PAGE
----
Mentor:Dr. Lizabeth Fogel
Title: Smart Board Technology
Abstract: The study investigated if and how Smart Board technology motivates second grade students in the subject area of mathematics. Smart Board technology is an interactive whiteboard with a touch-sensitive surface. In Ms. P.’s second grade class at School X two math lessons were observed using the Smart Board, after which the 18 students were given a survey. Ms. P. and Mr. C., both of whom have Smart Boards in their classrooms, were interviewed. Through the use of this data as well as various research articles, it was found that the Smart Board does, in fact, motivate children to learn math. The majority of the students were excited to participate in the study, remained focused through it, and learned math more effectively when using the Smart Board.
Mentor: Mentor: Dr. Michael Ulinski
Title: Managers and Tenure Auditors: Friends or Foes?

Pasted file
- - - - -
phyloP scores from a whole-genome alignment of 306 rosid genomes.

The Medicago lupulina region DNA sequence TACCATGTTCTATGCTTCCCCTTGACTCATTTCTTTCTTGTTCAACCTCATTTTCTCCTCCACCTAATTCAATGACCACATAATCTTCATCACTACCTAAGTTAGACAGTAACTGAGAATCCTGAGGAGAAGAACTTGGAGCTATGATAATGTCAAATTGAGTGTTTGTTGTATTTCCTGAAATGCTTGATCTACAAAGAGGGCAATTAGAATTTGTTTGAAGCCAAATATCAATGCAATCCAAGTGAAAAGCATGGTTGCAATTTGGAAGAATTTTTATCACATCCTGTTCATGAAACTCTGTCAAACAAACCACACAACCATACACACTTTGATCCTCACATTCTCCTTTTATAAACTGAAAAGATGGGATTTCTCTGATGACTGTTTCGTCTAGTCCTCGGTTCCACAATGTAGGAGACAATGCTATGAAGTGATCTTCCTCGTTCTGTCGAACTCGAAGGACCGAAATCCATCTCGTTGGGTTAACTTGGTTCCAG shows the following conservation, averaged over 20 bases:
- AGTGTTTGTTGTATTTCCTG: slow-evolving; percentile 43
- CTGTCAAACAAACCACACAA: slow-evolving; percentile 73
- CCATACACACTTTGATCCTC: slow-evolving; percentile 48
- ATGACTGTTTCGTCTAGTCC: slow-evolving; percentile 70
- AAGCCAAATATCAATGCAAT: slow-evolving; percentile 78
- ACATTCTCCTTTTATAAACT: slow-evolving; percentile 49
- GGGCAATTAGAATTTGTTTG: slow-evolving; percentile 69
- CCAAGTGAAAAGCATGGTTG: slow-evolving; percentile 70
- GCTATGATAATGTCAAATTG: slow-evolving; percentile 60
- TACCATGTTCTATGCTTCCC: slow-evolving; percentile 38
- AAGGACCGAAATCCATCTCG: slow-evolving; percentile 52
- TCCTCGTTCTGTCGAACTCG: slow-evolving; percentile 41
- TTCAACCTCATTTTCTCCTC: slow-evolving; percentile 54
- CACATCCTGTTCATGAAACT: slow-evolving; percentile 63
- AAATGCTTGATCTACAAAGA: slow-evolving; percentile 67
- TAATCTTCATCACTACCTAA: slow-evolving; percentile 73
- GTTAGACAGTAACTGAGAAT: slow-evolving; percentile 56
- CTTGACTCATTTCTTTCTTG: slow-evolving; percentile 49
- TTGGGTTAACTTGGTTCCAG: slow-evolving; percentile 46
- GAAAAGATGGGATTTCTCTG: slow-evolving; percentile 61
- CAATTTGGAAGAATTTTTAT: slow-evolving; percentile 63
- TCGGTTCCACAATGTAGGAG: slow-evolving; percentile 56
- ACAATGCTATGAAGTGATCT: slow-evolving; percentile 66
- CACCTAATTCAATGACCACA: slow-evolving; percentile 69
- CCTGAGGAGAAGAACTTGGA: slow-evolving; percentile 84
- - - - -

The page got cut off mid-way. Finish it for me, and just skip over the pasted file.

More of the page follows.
Abstract: Frequent corporate scandals may cause us to wonder where we went wrong. Members of management are entrusted with safeguarding shareholders’ investments. Independent of them, a role of auditors is to provide reasonable assurance that managers are doing their intended jobs. The Sarbanes Oxley Act now requires partners on the audit to rotate every 5 years. This is to ensure that auditors remain independent in appearance and that their interests do not become too closely intertwined with those of the management. Yet, the perception that internal controls are adequate to prevent fraud often still lingers. By rotating audit partners, is bias avoided or do new partners fail to have a new independent look at the corporation’s system of internal controls? This study examines the relationship between managers of the Fortune 500 companies and the type of audit report issued, using SEC enforcement releases as a guideline. The extent to which a correlation exists between the type of audit opinion issued immediately prior to bankruptcy and the length of auditor tenure is analyzed. Focusing on Valley Publishing Company, as an in-depth look is offered into how audit is conducted in a company where the same auditor was used for several years in a row. Implications for the future of the business environment and suggestions for further research are presented.